As the daughter of a third generation citrus, pistachio and walnut farmer, I have been exposed to the agriculture industry my entire life. This lifestyle has shaped the way I see and interact with the world. I am often shocked by how removed people are from where their food comes from, especially in my own generation. I try to educate as many people as I can on the importance of the agriculture industry, particularly in California. However, I am only one person so I cannot reach everyone.
I was practically shocked by how unaware someone my age was on how food gets from the field and into their local grocery store when talking to a classmate about the severity of the drought in California. The area where I am from in the south valley was hit especially hard by the drought. I was telling this person that many of my family’s citrus, walnut and pistachio groves would likely die if we didn’t get water soon. This loss would be financially devastating since tree crops, such as citrus and nuts, take years to mature to peak production age. My classmate then suggested that my family go to Costco and buy flats of water bottles to water the trees.
This may not sound like a crazy idea to many people but let me put it into perspective for you… to water one acre of pistachios, which is about the size of a football field, it takes about three acre-feet of water per year. To clarify an “acre foot” is the amount of water it takes to cover an acre of land in one foot of water. Simple enough? Now think about how an acre-foot of water is equivalent to 325,850 gallons. This means that to water that one little pistachio grove it would require 977,550 gallons of water…or approximately 7,331,625 Costco water bottles!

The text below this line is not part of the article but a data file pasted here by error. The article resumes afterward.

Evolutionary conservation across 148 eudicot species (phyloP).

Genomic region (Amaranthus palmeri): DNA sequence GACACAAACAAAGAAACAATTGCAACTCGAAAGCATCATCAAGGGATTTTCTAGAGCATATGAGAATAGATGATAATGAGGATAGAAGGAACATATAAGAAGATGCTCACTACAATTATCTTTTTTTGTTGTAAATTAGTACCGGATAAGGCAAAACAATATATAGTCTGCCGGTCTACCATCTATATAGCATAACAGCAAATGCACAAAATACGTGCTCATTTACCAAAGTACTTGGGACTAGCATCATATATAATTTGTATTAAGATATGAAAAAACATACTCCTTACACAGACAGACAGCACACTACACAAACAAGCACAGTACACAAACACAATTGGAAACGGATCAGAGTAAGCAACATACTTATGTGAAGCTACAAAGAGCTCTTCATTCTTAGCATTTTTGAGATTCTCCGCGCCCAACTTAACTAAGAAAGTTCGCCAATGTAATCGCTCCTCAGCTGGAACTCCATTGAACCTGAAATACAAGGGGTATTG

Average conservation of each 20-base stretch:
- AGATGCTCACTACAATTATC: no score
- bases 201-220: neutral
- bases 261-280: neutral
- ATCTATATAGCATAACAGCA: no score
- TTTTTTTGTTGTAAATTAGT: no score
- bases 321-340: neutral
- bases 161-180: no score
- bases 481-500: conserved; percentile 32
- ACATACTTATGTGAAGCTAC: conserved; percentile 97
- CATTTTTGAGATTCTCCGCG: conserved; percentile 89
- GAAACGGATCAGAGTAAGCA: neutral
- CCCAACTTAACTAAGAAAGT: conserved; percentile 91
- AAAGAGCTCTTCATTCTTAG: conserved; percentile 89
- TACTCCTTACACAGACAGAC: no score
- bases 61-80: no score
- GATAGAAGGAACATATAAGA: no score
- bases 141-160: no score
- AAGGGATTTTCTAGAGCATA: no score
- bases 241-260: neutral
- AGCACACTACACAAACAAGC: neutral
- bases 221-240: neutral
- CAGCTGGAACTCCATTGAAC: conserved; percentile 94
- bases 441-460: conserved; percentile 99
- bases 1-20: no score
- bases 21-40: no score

Some people get upset about how much water nut trees and other commodities require to produce bountiful crops. However, let me ask you this, is feeding your country and your family a waste of water?
I hate to burst the bubbles of some people out there but no, food does not come from the grocery store! I’m not saying that everyone needs to be an expert on farming practices, all I’m asking for is a little consciousness and appreciation for the people who are working to put food on your plate everyday.
With the growth of the PR industry I have hope for the future of agriculture in California. As PR professionals, our goal is to connect companies to their publics. I hope to use my knowledge of public relations and agriculture to help bridge the gap between farm and table in an effort to connect people with their food. So next time you sit down to a meal take a moment to appreciate the farmer who put it in front of you.
By: Abby Peltzer
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